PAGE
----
School bus drivers, companies crunched by low pay, lengthy training
Correction: The former owners of Hilton Bus sold the company to spend more time with their family. An incorrect reason was listed in the original version of this story. This was a reporting error, and we apologize for the mistake.
School bus driver Terry Fenwick said he loves the daily teaching moments with students. Whether he can remind them to say good morning to their teachers, or simply give a younger child a hug, he looks out for the kids in the Dover area as a driver in the Capital School District.
“You can see when a child is hurting, when a child lacks a father figure,” Fenwick said.
However, his desire to help others was born in a place of pain. Fenwick said he decided to become a bus driver 11 years ago after his son took his own life.
“The tragic loss of my son and not being in his life like the way I should’ve been, it was something that haunted me for a while,” Fenwick said. “I wanted to do something for another child that I couldn’t do for my own.”
A retired Marine Corps veteran, Fenwick volunteered to take a pay cut so that he could work more hours but not exceed the salary cap set by Veterans Affairs.
“I will always drive as long as I can,” he said.
Although many bus drivers are retired and don’t depend on their paycheck for all their income, not every driver has the same story.
For instance, Joyce Peterson, a transportation specialist at Red Clay School District in Wilmington, became a driver 27 years ago so she could work in the mornings and afternoons, but be home when her children didn’t have school.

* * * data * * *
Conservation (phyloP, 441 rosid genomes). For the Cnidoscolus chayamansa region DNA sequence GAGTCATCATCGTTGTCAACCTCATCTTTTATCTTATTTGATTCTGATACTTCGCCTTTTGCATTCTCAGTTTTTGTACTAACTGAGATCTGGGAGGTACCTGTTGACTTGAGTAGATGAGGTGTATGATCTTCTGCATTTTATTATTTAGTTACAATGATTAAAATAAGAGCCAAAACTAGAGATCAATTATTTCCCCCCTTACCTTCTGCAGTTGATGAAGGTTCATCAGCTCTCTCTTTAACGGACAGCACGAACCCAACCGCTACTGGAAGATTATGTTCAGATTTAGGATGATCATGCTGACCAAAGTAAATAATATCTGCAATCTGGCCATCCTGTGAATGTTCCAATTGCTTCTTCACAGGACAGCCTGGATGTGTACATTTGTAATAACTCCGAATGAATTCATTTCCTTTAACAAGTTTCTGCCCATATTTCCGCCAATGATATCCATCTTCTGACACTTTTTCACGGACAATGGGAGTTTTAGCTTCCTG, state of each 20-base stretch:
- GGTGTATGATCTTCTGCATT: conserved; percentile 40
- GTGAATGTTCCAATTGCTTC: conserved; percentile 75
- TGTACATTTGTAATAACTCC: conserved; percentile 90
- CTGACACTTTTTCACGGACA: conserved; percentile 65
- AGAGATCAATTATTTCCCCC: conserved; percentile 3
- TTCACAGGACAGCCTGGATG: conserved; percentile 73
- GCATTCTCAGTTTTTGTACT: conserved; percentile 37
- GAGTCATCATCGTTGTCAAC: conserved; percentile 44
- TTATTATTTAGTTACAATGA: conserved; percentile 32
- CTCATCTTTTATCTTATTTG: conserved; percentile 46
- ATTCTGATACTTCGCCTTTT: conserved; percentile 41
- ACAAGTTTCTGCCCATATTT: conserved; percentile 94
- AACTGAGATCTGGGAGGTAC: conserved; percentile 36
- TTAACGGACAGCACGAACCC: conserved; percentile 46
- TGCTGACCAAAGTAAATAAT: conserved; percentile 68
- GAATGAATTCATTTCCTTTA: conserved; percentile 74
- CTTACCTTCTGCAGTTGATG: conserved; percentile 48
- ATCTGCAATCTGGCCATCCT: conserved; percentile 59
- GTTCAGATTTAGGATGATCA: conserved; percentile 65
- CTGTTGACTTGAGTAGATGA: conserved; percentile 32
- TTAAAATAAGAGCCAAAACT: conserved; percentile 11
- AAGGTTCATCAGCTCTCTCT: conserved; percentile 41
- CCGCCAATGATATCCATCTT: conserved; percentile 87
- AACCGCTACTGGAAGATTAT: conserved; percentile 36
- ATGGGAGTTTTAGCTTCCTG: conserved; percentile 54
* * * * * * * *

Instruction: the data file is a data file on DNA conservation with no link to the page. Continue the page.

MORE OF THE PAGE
Lamont Gorman joined Red Clay this June as a driver and Peterson’s assistant, but he started driving 15 years ago as his career choice.
“I’ve always been in love with school buses,” Gorman said. “I had a really amazing bus driver, and she made the job seem fun.”
While Delaware is home to people like Gorman who want to become bus drivers, contractors and district transportation supervisors, like Bruce Ashby at Capital School District, said bus driver shortages remain a challenge this school year.
“Everybody’s still grasping at trying to attract drivers,” Ashby said.
About a dozen interviewed bus contractors and transportation supervisors said that prospective drivers face several barriers, including a long hiring/training process, low pay, odd hours and a lack of full-time benefits.
Before getting behind the wheel
Vincent Ikwuagwy’s company ASA Transportation owns eight buses that are under contract to charter schools in Dover. He said that the long training and certification process often deters prospective drivers from applying.
“The requirement to become a school bus driver has become more stringent,” he said. “Before you become a school bus driver, you go through so much hassle.”
Tina Luff, the recruiting and training specialist at Hilton Bus LLC in Camden, explained the steps a prospective driver would take after expressing interest.Take and pass four tests free of charge at the Department of Motor Vehicles. These tests are found in the commercial driver's license handbook.
Get a permit and take a road skills test. The bus company will arrange the road skills test, which can take up to two months to schedule.
Have a fingerprint background check. Results typically take two to three weeks to come in.
Get a physical from a doctor.
Attend a two-day training course, six hours per day as required by federal regulations. The state offers these courses once a month in every county.
During this often two-month process, Hilton Bus offers hands-on training, which gives drivers some income while they wait for certification.
Still, these requirements can cost a driver somewhere between $1,200 and $1,500, Luff said.